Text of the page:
Recipe: How to Make Home-Brewed Vinegar

Story and photo by Matt “I Love to Ferment Things” Young.

Cary, NC – I got a hand-thrown pottery vinegar fermenter for Father’s Day. I even asked for it. One of my daughter’s responses when I asked for it was, “You have odd hobbies, dude.”

For years I have made my own vinegar. For a bunch of reasons. It’s simple, it’s cheap, it’s much better than store-bought, we eat salad (Italian dressing) with every meal and as a result, we use vinegar pretty much every day.


I was in grade school, when my now dear departed mom pointed out a “mother” growing in the vinegar jar. My brothers’ response to this gelatinous blob growing in the bottle, I am sure was something like, “gross!” Mine was, “That’s cool.” Anyway, she proceeded to show me how to use it to make vinegar at home. My folks were doing the “sustainable thing” in many ways before it was “cool”. I never forgot that.

You can use the leftover wine from a party, if you want. No matter where you source this “food” for the acetobacter to do its thing to make vinegar, start with something you like to drink. It’s the same as the rule for cooking with wine, it should be “drinkable”. I’ve used home-made raspberry, peach and strawberry wine as a base, as well as the usual commercial grape stuff.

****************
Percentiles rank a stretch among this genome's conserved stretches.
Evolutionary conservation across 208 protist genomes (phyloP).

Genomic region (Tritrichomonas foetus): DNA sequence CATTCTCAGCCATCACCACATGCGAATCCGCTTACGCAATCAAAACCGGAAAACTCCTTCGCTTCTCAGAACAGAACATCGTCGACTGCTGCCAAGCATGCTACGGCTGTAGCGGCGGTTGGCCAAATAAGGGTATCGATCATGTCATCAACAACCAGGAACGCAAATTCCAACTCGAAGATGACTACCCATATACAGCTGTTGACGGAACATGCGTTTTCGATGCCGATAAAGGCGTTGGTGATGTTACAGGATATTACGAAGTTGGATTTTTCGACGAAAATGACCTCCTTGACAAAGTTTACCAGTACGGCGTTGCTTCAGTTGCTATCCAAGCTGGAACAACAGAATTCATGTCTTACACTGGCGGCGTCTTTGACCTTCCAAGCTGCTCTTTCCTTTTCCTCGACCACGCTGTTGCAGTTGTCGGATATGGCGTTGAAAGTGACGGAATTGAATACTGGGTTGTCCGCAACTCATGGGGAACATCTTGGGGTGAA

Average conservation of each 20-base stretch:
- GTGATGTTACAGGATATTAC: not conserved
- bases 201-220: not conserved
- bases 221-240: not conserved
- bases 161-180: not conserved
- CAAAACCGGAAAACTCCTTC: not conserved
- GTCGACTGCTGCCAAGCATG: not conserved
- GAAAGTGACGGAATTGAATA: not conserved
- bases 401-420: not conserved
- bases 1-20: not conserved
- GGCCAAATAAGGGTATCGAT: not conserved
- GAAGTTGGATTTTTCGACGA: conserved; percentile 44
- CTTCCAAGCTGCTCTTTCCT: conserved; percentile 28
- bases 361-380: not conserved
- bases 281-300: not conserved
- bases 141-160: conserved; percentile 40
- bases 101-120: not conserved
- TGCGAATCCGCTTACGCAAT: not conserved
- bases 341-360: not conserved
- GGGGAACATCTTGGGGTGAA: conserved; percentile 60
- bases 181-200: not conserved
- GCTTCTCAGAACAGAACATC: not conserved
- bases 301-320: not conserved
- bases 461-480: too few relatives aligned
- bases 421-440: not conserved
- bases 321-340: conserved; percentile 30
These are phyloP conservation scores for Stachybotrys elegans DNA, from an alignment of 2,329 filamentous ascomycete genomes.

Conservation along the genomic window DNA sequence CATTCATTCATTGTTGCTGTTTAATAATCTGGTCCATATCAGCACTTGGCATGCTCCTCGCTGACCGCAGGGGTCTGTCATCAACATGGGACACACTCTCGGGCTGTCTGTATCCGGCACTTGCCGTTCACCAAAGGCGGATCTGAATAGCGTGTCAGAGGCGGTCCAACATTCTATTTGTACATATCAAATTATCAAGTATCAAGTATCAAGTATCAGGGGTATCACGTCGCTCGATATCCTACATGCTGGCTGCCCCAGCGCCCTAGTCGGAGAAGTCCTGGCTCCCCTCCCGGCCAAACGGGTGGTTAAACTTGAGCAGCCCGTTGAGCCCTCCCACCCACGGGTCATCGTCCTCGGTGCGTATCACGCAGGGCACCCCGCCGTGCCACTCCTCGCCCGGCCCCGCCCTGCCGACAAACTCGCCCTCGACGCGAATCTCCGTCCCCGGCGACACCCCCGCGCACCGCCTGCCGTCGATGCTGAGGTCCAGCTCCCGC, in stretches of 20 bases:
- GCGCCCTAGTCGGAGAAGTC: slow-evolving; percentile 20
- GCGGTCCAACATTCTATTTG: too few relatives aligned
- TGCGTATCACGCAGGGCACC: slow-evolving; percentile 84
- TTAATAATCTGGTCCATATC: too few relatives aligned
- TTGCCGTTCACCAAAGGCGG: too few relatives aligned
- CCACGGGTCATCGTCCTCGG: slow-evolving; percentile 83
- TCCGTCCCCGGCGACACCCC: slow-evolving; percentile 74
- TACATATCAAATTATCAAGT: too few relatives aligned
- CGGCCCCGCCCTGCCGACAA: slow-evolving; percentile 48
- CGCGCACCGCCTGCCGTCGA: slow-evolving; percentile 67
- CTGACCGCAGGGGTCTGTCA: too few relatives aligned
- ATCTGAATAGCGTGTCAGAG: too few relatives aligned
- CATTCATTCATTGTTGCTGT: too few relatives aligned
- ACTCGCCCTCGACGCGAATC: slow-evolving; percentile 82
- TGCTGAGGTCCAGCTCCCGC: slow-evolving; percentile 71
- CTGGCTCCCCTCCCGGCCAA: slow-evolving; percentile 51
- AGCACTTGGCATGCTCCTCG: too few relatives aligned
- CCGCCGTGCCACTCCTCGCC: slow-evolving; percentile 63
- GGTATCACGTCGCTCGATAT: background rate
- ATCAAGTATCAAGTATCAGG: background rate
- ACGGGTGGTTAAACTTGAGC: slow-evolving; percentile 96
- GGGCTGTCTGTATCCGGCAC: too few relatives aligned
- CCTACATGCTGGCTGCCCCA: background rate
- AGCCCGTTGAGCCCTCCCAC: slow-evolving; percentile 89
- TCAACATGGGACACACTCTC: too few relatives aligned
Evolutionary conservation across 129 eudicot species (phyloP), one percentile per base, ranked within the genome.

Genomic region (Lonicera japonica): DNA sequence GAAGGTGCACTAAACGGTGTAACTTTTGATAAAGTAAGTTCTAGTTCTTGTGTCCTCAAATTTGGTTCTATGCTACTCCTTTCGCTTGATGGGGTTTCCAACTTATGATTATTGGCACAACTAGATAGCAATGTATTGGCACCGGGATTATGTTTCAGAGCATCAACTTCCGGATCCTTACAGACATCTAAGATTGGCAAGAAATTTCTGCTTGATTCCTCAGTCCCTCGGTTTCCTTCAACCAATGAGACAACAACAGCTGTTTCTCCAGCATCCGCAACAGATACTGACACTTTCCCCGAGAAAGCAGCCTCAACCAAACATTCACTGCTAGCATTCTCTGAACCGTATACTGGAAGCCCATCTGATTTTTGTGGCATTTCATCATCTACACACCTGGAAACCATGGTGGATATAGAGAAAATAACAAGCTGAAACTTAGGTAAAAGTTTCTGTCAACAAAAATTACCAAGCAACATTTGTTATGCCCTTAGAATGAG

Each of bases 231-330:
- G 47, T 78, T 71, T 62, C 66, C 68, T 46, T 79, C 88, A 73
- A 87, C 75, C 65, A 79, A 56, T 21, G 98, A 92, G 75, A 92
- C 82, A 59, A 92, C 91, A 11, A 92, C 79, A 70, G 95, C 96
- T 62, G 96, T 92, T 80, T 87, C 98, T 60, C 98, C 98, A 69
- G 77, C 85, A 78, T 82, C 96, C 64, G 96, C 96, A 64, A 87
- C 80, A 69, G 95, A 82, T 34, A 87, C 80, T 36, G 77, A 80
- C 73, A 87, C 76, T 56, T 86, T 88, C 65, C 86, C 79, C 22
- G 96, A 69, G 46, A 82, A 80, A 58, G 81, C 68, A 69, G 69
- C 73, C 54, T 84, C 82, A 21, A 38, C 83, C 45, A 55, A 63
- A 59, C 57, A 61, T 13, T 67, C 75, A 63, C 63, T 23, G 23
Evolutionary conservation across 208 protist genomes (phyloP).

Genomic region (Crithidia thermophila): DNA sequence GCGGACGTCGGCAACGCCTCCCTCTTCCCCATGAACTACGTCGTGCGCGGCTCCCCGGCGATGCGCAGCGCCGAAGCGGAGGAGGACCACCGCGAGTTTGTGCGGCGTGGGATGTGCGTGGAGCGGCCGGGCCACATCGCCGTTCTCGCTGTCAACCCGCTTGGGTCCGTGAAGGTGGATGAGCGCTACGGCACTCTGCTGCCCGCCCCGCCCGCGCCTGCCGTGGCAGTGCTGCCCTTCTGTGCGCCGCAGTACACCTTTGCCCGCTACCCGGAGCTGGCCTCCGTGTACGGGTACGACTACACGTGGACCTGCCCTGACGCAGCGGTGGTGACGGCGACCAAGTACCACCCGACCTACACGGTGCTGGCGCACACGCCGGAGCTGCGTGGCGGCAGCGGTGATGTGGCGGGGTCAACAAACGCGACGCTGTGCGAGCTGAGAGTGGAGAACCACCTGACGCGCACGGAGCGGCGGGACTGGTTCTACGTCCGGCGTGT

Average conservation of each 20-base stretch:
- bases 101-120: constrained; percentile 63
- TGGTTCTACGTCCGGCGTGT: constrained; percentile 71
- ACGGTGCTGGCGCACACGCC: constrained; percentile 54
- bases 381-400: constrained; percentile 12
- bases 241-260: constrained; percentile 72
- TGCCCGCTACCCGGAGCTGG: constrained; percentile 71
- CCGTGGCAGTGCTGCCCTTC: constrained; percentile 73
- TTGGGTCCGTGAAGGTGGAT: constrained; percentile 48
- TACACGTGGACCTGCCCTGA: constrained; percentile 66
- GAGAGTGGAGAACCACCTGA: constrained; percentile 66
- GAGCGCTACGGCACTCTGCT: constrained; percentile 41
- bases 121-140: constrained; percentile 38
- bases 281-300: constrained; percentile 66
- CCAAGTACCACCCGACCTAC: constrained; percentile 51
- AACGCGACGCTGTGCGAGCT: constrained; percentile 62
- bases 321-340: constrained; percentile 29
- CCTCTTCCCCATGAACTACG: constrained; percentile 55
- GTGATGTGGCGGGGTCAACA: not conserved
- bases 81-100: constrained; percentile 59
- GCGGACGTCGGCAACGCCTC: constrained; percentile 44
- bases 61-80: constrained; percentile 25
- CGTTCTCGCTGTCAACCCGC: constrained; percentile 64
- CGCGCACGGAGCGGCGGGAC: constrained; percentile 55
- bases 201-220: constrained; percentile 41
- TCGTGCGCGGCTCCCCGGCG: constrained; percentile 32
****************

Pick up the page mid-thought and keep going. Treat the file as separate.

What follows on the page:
Sure-fire Simple Way to Make Vinegar at Home

  • Get a hold of a mother of vinegar. You can find them, sometimes called “vinegar starter”, on the internet – even places like
    Note: technically you can simply get a jar of wine and leave it in the garage covered with cheesecloth (keeping the  bugs out) and a rubber band for a few months and the natural goonies in the air will convert it to vinegar without a mother.
  • Get a  glass or ceramic 1 gallon vessel.
  • Pour in 2 cups of wine – I recently used a home-made Chianti (an article for another day) – and 1 cup of water.
  • Pour in or place your mother in the liquid (or your mother-in-law).
  • Leave the container in a 70-90 degrees F. dark spot for 2 weeks.
  • Add 2 cups of wine every few days after the above first 2 weeks is over – add the wine by pouring down the side of the vessel so as not to disturb the film forming on top. Do this 2 or 3 times.
  • In 2 months (or more) you will have vinegar.

Bottle it in whatever way you wish. Sanitized jars, or leftover screw-cap wine bottles, work fine. It will mellow in the bottle over time but can be used right away. If you wish to keep the vinegar for more than a few months, you can pasteurize it by heating it to 150 degrees F. for 30 minutes, then cool it before bottling.

The vinegar can be used for sauces, dressings and make a great reduction. Typically home-made vinegar isn’t used for pickling.

That reminds me. A friend got some vinegar in his ear, now he suffers from pickled hearing.

That’s it on making vinegar. Cool. In my mind, anyway.